9. Vanessa Brechling & Stephen Smith, 1994. "Household energy efficiency in the UK," Fiscal Studies, Institute for Fiscal Studies, vol. 15(2), pages 44-56, May.
  10. DeSarbo, Wayne S. & Choi, Jungwhan, 1998. "A latent structure double hurdle regression model for exploring heterogeneity in consumer search patterns," Journal of Econometrics, Elsevier, vol. 89(1-2), pages 423-455, November.
  11. Jaffe, Adam B. & Stavins, Robert N., 1994. "The energy-efficiency gap What does it mean?," Energy Policy, Elsevier, vol. 22(10), pages 804-810, October.
  12. Coady, David P, 1995. "An Empirical Analysis of Fertilizer Use in Pakistan," Economica, London School of Economics and Political Science, vol. 62(246), pages 213-34, May.
  13. Kumar, Arun & Jain, Sudhir K. & Bansal, N. K., 2003. "Disseminating energy-efficient technologies: a case study of compact fluorescent lamps (CFLs) in India," Energy Policy, Elsevier, vol. 31(3), pages 259-272, February.
  14. Menanteau, Philippe & Lefebvre, Herve, 2000. "Competing technologies and the diffusion of innovations: the emergence of energy-efficient lamps in the residential sector," Research Policy, Elsevier, vol. 29(3), pages 375-389, March.
Full references (including those not matched with items on IDEAS)

Citations

Citations are extracted by the CitEc Project, subscribe to its RSS feed for this item.
as in new window

Cited by:
  1. Schleich, Joachim & Mills, Bradford & Dütschke, Elisabeth, 2014. "A brighter future? Quantifying the rebound effect in energy efficient lighting," Working Papers "Sustainability and Innovation" S3/2014, Fraunhofer Institute for Systems and Innovation Research (ISI).
  2. Mills, Bradford & Schleich, Joachim, 2013. "Household transitions to energy efficient lighting," Working Papers "Sustainability and Innovation" S5/2013, Fraunhofer Institute for Systems and Innovation Research (ISI).
  3. Bradford Mills & Joachim Schleich, 2012. "Residential Energy-Efficient Technology Adoption, Energy Conservation, Knowledge, and Attitudes: An Analysis of European Countries," Grenoble Ecole de Management (Post-Print) hal-00805711, HAL.
  4. Howard Kunreuther & Elke U. Weber, 2014. "Aiding Decision-Making to Reduce the Impacts of Climate Change," NBER Working Papers 19776, National Bureau of Economic Research, Inc.
  5. Chun, Natalie & Jiang, Yi, 2013. "How households in Pakistan take on energy efficient lighting technology," Energy Economics, Elsevier, vol. 40(C), pages 277-284.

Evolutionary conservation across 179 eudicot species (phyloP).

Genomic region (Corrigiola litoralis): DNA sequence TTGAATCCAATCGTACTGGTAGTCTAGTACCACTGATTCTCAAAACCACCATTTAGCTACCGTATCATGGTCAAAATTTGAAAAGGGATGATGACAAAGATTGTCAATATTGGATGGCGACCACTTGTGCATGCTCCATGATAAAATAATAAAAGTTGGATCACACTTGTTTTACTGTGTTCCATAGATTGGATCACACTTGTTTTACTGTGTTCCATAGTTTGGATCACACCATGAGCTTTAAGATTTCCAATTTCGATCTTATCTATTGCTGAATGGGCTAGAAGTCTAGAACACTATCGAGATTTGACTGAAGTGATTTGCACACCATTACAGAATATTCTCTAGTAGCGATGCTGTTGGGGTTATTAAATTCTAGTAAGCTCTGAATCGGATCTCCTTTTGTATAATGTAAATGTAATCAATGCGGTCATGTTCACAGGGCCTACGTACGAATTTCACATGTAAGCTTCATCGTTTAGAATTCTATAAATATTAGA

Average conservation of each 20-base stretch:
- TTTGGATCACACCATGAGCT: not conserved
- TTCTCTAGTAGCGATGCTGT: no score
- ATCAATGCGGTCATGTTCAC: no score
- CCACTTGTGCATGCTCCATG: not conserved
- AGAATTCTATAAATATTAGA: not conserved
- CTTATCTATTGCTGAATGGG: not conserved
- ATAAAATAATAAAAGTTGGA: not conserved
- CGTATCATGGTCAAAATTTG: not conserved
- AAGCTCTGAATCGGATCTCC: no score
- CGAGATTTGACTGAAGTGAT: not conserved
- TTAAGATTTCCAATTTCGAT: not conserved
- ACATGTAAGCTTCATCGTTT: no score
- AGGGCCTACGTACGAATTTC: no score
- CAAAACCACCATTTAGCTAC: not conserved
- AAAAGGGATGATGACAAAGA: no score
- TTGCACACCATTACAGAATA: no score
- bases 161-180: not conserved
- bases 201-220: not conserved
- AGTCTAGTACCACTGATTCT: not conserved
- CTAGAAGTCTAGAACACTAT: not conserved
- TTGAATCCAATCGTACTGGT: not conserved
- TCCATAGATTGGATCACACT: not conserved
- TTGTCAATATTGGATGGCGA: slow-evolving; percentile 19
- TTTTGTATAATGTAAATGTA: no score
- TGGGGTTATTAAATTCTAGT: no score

6. Christian Schubert & Andreas Chai, 2012. "Sustainable Consumption and Consumer Sovereignty," Papers on Economics and Evolution 2012-14, Philipps University Marburg, Department of Geography.
  7. repec:hal:gemwpa:hal-00991732 is not listed on IDEAS
  8. Mills, Bradford F. & Schleich, Joachim, 2009. "What's driving energy efficient appliance label awareness and purchase propensity?," Working Papers "Sustainability and Innovation" S1/2009, Fraunhofer Institute for Systems and Innovation Research (ISI).

Lists

This item is not listed on Wikipedia, on a reading list or among the top items on IDEAS.

Statistics

Access and download statistics

Corrections

When requesting a correction, please mention this item's handle: RePEc:eee:resene:v:32:y:2010:i:3:p:363-378. See general information about how to correct material in RePEc.

For technical questions regarding this item, or to correct its authors, title, abstract, bibliographic or download information, contact: (Zhang, Lei).

If you have authored this item and are not yet registered with RePEc, we encourage you to do it here. This allows to link your profile to this item. It also allows you to accept potential citations to this item that we are uncertain about.

If references are entirely missing, you can add them using this form.

If the full references list an item that is present in RePEc, but the system did not link to it, you can help with this form.

If you know of missing items citing this one, you can help us creating those links by adding the relevant references in the same way as above, for each refering item. If you are a registered author of this item, you may also want to check the "citations" tab in your profile, as there may be some citations waiting for confirmation.

Please note that corrections may take a couple of weeks to filter through the various RePEc services.